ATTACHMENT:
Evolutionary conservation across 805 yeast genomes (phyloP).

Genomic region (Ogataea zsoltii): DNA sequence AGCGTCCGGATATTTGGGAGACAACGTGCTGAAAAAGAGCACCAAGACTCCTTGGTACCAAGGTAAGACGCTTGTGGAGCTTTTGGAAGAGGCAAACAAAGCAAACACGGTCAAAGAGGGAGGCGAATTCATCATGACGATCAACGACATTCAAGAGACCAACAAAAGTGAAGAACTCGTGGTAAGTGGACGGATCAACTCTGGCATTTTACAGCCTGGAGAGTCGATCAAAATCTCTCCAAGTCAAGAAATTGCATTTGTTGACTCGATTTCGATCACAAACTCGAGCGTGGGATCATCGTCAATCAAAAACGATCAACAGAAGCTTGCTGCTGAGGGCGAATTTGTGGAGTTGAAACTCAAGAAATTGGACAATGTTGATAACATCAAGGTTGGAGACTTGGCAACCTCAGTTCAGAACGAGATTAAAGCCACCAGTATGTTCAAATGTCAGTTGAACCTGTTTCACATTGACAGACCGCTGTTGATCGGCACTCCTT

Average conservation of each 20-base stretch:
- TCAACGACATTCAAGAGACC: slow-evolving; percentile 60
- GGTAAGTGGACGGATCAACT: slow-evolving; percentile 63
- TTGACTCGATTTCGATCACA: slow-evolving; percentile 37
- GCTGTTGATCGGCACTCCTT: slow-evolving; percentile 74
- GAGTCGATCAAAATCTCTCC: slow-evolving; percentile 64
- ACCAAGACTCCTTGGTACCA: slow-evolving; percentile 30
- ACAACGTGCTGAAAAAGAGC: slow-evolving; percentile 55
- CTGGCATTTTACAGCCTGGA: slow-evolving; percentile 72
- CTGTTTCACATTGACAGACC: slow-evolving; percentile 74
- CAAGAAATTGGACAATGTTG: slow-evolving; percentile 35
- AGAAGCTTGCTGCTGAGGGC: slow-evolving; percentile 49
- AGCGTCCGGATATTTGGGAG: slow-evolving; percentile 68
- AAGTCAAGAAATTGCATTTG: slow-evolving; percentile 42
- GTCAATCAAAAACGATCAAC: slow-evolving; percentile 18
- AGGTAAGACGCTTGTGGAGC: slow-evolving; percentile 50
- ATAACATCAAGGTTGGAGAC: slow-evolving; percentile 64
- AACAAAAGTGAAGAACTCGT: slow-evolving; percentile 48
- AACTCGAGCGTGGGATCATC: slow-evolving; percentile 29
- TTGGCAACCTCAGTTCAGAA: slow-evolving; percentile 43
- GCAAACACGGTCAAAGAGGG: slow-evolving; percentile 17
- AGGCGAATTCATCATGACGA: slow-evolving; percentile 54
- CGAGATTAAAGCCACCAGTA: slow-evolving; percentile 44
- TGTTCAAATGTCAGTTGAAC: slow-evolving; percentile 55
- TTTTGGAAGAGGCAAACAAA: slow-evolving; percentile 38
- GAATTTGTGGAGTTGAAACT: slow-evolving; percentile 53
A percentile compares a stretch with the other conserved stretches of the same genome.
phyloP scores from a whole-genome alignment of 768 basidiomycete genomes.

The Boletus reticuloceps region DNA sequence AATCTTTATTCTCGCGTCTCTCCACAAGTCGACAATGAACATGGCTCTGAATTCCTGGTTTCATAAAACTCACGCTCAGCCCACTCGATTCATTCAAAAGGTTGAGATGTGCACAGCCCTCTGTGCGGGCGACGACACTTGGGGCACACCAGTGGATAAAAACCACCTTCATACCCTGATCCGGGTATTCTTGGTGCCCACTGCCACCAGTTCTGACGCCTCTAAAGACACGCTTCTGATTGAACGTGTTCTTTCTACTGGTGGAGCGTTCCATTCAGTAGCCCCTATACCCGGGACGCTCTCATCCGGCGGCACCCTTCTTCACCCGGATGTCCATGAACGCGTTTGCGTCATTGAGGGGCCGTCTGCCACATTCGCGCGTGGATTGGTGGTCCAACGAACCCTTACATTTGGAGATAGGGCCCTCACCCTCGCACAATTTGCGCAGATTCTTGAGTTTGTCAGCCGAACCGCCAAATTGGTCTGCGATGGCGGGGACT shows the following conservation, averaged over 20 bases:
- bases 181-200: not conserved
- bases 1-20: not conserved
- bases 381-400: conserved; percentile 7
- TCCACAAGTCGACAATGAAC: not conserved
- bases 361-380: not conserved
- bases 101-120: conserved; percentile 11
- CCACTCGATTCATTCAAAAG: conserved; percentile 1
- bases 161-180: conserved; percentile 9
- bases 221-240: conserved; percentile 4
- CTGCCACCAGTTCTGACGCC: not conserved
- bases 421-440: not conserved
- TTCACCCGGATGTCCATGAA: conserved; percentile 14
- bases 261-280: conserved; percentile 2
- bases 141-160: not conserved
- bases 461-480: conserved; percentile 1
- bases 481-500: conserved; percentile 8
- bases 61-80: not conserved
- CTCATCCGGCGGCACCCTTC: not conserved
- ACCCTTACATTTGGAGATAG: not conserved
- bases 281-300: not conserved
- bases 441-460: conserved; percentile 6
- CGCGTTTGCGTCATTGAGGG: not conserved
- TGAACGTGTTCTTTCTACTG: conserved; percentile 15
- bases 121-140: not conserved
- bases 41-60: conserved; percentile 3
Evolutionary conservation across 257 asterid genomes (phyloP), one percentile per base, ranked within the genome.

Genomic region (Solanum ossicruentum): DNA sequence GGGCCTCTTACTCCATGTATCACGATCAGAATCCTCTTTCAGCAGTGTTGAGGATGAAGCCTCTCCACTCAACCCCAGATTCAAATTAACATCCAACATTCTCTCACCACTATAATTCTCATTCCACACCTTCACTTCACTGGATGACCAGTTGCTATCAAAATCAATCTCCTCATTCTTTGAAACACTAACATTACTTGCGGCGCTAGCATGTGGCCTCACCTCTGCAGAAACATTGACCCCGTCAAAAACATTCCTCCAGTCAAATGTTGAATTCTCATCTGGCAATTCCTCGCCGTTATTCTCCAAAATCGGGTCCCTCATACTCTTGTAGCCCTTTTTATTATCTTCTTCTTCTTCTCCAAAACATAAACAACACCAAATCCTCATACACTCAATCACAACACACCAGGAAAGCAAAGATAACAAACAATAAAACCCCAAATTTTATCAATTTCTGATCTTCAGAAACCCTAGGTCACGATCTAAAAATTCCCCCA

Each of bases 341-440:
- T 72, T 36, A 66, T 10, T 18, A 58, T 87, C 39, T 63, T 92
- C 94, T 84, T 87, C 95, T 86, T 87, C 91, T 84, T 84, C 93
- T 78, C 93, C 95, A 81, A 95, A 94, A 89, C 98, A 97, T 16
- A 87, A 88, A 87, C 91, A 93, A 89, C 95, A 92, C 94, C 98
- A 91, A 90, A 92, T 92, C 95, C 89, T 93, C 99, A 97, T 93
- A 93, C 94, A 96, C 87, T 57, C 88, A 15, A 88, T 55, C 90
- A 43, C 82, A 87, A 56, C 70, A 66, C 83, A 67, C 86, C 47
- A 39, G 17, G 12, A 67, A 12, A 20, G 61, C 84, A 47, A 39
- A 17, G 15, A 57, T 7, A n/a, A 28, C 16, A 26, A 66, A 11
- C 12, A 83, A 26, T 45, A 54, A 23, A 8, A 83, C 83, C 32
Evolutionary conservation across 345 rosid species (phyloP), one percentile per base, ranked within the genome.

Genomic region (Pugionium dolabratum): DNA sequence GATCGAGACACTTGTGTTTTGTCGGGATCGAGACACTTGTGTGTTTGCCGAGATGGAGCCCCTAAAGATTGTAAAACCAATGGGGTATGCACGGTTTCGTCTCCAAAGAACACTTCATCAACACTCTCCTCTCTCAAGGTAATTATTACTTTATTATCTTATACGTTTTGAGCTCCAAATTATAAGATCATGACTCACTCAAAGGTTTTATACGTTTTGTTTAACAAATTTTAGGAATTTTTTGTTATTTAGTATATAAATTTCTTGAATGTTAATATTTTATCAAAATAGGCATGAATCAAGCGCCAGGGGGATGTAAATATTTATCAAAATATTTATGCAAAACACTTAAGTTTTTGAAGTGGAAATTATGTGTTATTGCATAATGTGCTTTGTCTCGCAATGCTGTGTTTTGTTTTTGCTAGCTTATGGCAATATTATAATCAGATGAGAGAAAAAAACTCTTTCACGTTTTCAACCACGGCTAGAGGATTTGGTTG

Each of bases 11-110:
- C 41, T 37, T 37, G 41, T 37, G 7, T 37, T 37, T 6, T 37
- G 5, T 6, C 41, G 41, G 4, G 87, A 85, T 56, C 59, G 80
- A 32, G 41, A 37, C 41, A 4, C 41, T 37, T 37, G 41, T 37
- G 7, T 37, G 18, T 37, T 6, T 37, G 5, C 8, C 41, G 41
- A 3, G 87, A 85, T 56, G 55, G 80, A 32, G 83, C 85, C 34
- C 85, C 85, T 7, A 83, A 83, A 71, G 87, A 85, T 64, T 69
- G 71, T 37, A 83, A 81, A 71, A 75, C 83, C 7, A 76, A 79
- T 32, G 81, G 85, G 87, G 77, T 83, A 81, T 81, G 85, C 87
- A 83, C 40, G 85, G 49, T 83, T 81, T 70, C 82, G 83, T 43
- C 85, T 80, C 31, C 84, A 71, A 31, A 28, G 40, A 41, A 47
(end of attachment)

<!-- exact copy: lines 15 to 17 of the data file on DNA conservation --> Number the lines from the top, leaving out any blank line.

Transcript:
- AGCGTCCGGATATTTGGGAG: slow-evolving; percentile 68
- AAGTCAAGAAATTGCATTTG: slow-evolving; percentile 42
- GTCAATCAAAAACGATCAAC: slow-evolving; percentile 18